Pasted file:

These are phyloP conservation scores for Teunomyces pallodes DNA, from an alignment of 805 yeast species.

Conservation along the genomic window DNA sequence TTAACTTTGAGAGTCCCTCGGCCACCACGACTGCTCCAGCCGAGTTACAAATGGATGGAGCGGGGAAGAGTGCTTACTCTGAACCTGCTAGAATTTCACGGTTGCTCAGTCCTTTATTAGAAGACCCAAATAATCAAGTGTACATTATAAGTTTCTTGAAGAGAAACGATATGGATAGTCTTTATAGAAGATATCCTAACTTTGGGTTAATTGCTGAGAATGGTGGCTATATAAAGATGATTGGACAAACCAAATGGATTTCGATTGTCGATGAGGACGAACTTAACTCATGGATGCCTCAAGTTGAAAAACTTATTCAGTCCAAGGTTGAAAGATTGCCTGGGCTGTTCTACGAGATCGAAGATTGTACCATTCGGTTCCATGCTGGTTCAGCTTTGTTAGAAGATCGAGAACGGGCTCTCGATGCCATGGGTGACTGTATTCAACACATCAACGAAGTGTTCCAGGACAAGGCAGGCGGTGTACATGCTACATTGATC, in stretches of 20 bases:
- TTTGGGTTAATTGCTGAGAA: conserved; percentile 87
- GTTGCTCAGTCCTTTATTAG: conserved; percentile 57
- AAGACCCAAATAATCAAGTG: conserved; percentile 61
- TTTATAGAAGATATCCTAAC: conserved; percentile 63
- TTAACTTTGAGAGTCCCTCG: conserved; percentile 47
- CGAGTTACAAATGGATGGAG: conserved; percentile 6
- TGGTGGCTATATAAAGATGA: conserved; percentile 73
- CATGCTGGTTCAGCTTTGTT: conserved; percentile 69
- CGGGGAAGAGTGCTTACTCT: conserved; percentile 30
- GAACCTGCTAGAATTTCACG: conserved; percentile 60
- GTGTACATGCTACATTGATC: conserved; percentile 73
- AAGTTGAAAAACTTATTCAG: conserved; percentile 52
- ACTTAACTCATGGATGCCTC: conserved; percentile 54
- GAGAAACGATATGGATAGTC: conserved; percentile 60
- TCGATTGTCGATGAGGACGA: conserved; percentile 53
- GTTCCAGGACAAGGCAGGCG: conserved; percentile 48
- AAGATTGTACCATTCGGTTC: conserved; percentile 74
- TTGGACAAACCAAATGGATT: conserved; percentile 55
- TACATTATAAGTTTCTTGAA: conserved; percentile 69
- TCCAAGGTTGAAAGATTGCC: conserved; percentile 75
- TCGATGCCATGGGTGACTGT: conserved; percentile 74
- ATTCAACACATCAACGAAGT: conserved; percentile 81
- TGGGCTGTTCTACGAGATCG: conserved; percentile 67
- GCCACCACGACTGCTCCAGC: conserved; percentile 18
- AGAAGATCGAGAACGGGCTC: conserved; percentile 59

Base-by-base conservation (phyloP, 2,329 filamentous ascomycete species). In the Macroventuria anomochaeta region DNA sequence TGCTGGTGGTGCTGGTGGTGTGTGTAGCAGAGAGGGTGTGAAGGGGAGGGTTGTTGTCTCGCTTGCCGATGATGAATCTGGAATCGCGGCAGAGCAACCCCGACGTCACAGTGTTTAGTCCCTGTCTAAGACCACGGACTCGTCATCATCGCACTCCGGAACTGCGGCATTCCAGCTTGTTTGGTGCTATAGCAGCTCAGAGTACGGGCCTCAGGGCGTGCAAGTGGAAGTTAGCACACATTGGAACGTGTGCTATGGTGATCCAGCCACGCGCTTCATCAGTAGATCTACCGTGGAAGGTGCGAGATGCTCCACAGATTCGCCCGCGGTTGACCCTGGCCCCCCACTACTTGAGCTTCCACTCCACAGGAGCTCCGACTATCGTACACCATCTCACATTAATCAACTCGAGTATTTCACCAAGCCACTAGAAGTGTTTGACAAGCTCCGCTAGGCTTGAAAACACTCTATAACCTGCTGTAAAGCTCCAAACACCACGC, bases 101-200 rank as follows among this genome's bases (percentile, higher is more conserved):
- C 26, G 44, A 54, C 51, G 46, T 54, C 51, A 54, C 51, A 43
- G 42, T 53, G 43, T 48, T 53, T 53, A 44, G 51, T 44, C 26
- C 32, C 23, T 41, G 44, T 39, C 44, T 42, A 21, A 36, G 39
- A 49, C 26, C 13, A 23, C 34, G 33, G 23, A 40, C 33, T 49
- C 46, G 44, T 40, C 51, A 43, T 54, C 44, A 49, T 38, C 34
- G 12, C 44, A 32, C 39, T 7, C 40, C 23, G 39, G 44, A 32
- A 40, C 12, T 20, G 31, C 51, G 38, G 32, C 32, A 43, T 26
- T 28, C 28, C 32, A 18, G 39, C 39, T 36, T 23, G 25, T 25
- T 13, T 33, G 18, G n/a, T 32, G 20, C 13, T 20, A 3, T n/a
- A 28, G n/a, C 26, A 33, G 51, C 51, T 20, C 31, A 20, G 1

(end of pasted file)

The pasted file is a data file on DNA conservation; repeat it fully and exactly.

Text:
These are phyloP conservation scores for Teunomyces pallodes DNA, from an alignment of 805 yeast species.

Conservation along the genomic window DNA sequence TTAACTTTGAGAGTCCCTCGGCCACCACGACTGCTCCAGCCGAGTTACAAATGGATGGAGCGGGGAAGAGTGCTTACTCTGAACCTGCTAGAATTTCACGGTTGCTCAGTCCTTTATTAGAAGACCCAAATAATCAAGTGTACATTATAAGTTTCTTGAAGAGAAACGATATGGATAGTCTTTATAGAAGATATCCTAACTTTGGGTTAATTGCTGAGAATGGTGGCTATATAAAGATGATTGGACAAACCAAATGGATTTCGATTGTCGATGAGGACGAACTTAACTCATGGATGCCTCAAGTTGAAAAACTTATTCAGTCCAAGGTTGAAAGATTGCCTGGGCTGTTCTACGAGATCGAAGATTGTACCATTCGGTTCCATGCTGGTTCAGCTTTGTTAGAAGATCGAGAACGGGCTCTCGATGCCATGGGTGACTGTATTCAACACATCAACGAAGTGTTCCAGGACAAGGCAGGCGGTGTACATGCTACATTGATC, in stretches of 20 bases:
- TTTGGGTTAATTGCTGAGAA: conserved; percentile 87
- GTTGCTCAGTCCTTTATTAG: conserved; percentile 57
- AAGACCCAAATAATCAAGTG: conserved; percentile 61
- TTTATAGAAGATATCCTAAC: conserved; percentile 63
- TTAACTTTGAGAGTCCCTCG: conserved; percentile 47
- CGAGTTACAAATGGATGGAG: conserved; percentile 6
- TGGTGGCTATATAAAGATGA: conserved; percentile 73
- CATGCTGGTTCAGCTTTGTT: conserved; percentile 69
- CGGGGAAGAGTGCTTACTCT: conserved; percentile 30
- GAACCTGCTAGAATTTCACG: conserved; percentile 60
- GTGTACATGCTACATTGATC: conserved; percentile 73
- AAGTTGAAAAACTTATTCAG: conserved; percentile 52
- ACTTAACTCATGGATGCCTC: conserved; percentile 54
- GAGAAACGATATGGATAGTC: conserved; percentile 60
- TCGATTGTCGATGAGGACGA: conserved; percentile 53
- GTTCCAGGACAAGGCAGGCG: conserved; percentile 48
- AAGATTGTACCATTCGGTTC: conserved; percentile 74
- TTGGACAAACCAAATGGATT: conserved; percentile 55
- TACATTATAAGTTTCTTGAA: conserved; percentile 69
- TCCAAGGTTGAAAGATTGCC: conserved; percentile 75
- TCGATGCCATGGGTGACTGT: conserved; percentile 74
- ATTCAACACATCAACGAAGT: conserved; percentile 81
- TGGGCTGTTCTACGAGATCG: conserved; percentile 67
- GCCACCACGACTGCTCCAGC: conserved; percentile 18
- AGAAGATCGAGAACGGGCTC: conserved; percentile 59

Base-by-base conservation (phyloP, 2,329 filamentous ascomycete species). In the Macroventuria anomochaeta region DNA sequence TGCTGGTGGTGCTGGTGGTGTGTGTAGCAGAGAGGGTGTGAAGGGGAGGGTTGTTGTCTCGCTTGCCGATGATGAATCTGGAATCGCGGCAGAGCAACCCCGACGTCACAGTGTTTAGTCCCTGTCTAAGACCACGGACTCGTCATCATCGCACTCCGGAACTGCGGCATTCCAGCTTGTTTGGTGCTATAGCAGCTCAGAGTACGGGCCTCAGGGCGTGCAAGTGGAAGTTAGCACACATTGGAACGTGTGCTATGGTGATCCAGCCACGCGCTTCATCAGTAGATCTACCGTGGAAGGTGCGAGATGCTCCACAGATTCGCCCGCGGTTGACCCTGGCCCCCCACTACTTGAGCTTCCACTCCACAGGAGCTCCGACTATCGTACACCATCTCACATTAATCAACTCGAGTATTTCACCAAGCCACTAGAAGTGTTTGACAAGCTCCGCTAGGCTTGAAAACACTCTATAACCTGCTGTAAAGCTCCAAACACCACGC, bases 101-200 rank as follows among this genome's bases (percentile, higher is more conserved):
- C 26, G 44, A 54, C 51, G 46, T 54, C 51, A 54, C 51, A 43
- G 42, T 53, G 43, T 48, T 53, T 53, A 44, G 51, T 44, C 26
- C 32, C 23, T 41, G 44, T 39, C 44, T 42, A 21, A 36, G 39
- A 49, C 26, C 13, A 23, C 34, G 33, G 23, A 40, C 33, T 49
- C 46, G 44, T 40, C 51, A 43, T 54, C 44, A 49, T 38, C 34
- G 12, C 44, A 32, C 39, T 7, C 40, C 23, G 39, G 44, A 32
- A 40, C 12, T 20, G 31, C 51, G 38, G 32, C 32, A 43, T 26
- T 28, C 28, C 32, A 18, G 39, C 39, T 36, T 23, G 25, T 25
- T 13, T 33, G 18, G n/a, T 32, G 20, C 13, T 20, A 3, T n/a
- A 28, G n/a, C 26, A 33, G 51, C 51, T 20, C 31, A 20, G 1